Words, Words, Words

Words. They’ve driven my life and my personal passion for reading and writing. I was a geek who loved to read dictionaries and encyclopedias. I still love to learn new words and just realized that I don’t have a physical dictionary for the beach house yet. That’s another acquisition to put on my “to-get” list. I know there are online dictionaries, and I’ve used them. But there’s nothing quite so satisfying as thumbing through the pages of a real, actual, physical dictionary.

Even separate from teaching composition and literature for over 30 years, words have always been important to me. I loved Little Golden Books so much, apparently, that my mother swore that she bribed me into potty training by giving Little Golden Books. Certainly I remember a stack of them, piled by my personal bathroom throne. Of course, she then swore that her problem was getting me out of the bathroom. I just wanted to read.

I was already reading before I started first grade (no kindergarten). By third grade, I was reading 7th grade books, and by 7th grade, I was reading the high-school-level books in our school library (left from the high school that closed in the summer between my 1st and 2nd grade years). I vaguely remember that by 7th grade I had a reading level of 12-grade+.

Always a voracious reader, I loved the parish library. For a while, a lady in Egan had a branch library in her home. By 6th grade I was hitting the public library in Crowley at least once a week — and was frustrated when I discovered that I wasn’t allowed to check out more than 10 books at a time.

That’s when encyclopedias came in handy. I could just grab a volume, open up at random, and pick something to read and learn about.

But it wasn’t just books that fed my hunger.

There were games to play, games that involved words.

I love to play board games – which is a distinct problem, since I live with two dogs and three cats, none of which exhibit the least interest in Scrabble or Monopoly or any kind of human game. When I was growing up, we always had different kinds of games to play, and since I lived in an oil-field camp, there were always lots of other kids to play games with. Whether it was Scrabble or anything else, it was easy to round up people on a rainy day or anytime the urge to play a board game hit.

Now, though, thanks to computers, it’s possible for me to play Scrabble. I can play against the computer. It’s not as fun, but it works. I also can play online with friends, whether we’re playing simultaneously or not.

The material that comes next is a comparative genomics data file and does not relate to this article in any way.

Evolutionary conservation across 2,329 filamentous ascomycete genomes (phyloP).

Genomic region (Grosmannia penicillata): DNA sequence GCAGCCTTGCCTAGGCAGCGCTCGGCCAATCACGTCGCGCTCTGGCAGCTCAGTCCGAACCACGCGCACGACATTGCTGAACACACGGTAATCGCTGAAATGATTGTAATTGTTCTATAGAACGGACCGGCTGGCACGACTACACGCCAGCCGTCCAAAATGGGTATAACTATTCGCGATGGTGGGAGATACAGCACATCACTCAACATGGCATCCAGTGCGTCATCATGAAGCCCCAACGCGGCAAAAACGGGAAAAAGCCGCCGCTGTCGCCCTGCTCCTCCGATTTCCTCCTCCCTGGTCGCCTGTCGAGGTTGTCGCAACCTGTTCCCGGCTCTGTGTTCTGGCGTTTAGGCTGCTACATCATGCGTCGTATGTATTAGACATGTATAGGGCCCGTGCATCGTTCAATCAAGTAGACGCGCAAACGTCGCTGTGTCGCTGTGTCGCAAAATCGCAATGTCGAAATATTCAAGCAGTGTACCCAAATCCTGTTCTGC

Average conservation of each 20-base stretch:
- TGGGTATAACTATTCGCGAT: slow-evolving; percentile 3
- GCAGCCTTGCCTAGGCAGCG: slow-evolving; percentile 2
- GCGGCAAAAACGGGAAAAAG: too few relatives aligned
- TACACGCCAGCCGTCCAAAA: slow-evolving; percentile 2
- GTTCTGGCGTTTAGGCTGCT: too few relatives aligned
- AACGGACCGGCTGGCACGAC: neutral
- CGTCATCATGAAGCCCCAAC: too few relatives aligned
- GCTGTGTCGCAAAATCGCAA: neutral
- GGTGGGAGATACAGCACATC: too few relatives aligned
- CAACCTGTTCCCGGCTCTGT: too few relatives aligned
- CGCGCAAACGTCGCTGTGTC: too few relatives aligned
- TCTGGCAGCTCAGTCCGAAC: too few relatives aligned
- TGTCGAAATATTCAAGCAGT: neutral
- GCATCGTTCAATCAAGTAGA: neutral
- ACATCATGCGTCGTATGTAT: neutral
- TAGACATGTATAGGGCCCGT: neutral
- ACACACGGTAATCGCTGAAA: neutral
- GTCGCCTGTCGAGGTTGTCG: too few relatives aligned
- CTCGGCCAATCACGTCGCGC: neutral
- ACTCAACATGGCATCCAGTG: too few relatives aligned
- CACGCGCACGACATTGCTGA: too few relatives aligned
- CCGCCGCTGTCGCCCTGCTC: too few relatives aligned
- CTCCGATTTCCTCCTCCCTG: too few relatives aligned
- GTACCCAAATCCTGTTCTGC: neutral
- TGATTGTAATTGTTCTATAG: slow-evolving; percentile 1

I’ve also gotten attached to Words with Friends. And Word Scramble.

These and other word games were lifelines for me while I was living with Dad. When I didn’t want to read (admittedly, not often), or just wanted a change of pace, and Dad was sleeping, it was so handy to pull out the iPad and play these games. Some of them I played on and off, at different times of the day.

The word games kept me mentally alert, handy when I sometimes spent hours without talking to anyone. Sometimes, I felt as though those games were what kept me sane. Certainly, they kept me in touch with friends when I was living in Egan, which has maybe 400 people. Maybe. My routine while I lived with Dad and he was home: wake up, feed Dad, give him medicine, get the mail, maybe run errands if someone could sit with him. On Mondays, Wednesdays, and Fridays, I had to get him to dialysis. For a long time, he was on the early shift — which meant that I got up and had him at the clinic at 6:30 a.m. or so. Then I’d run errands or shop. Sometimes I went back to Egan and then drove the ten miles back to Crowley. Sometimes I’d just wander at Walmart.
But the iPad always gave me internet access to my online papers, to Facebook, and to Words with Friends and Scrabble.

Here at the beach house, I have an actual Scrabble game that a friend gave me for Christmas. It hasn’t been opened. Not yet. And I think I’m going to get a Monopoly game as well. I like the old-fashioned board games, when it’s possible for me to get others to play.

It’s Saturday night. I know others are going out and partying. I’m happy to sit here with an adult beverage (gin and tonic, with lime, just right for sweltering summer heat on the Gulf Coast). The word games will keep me entertained for a while.

I’ll settle for a few minutes to catch up with my current Words with Friends games. I think I’ve got 20 going.

And then? Find my current book (a book about the Regency world of Georgette Heyer) and read for a while.

Words. In whatever fashion. I never tire of them.

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One thought on “Words, Words, Words

  1. Pingback: Words, Words, Words | thedaddiary13

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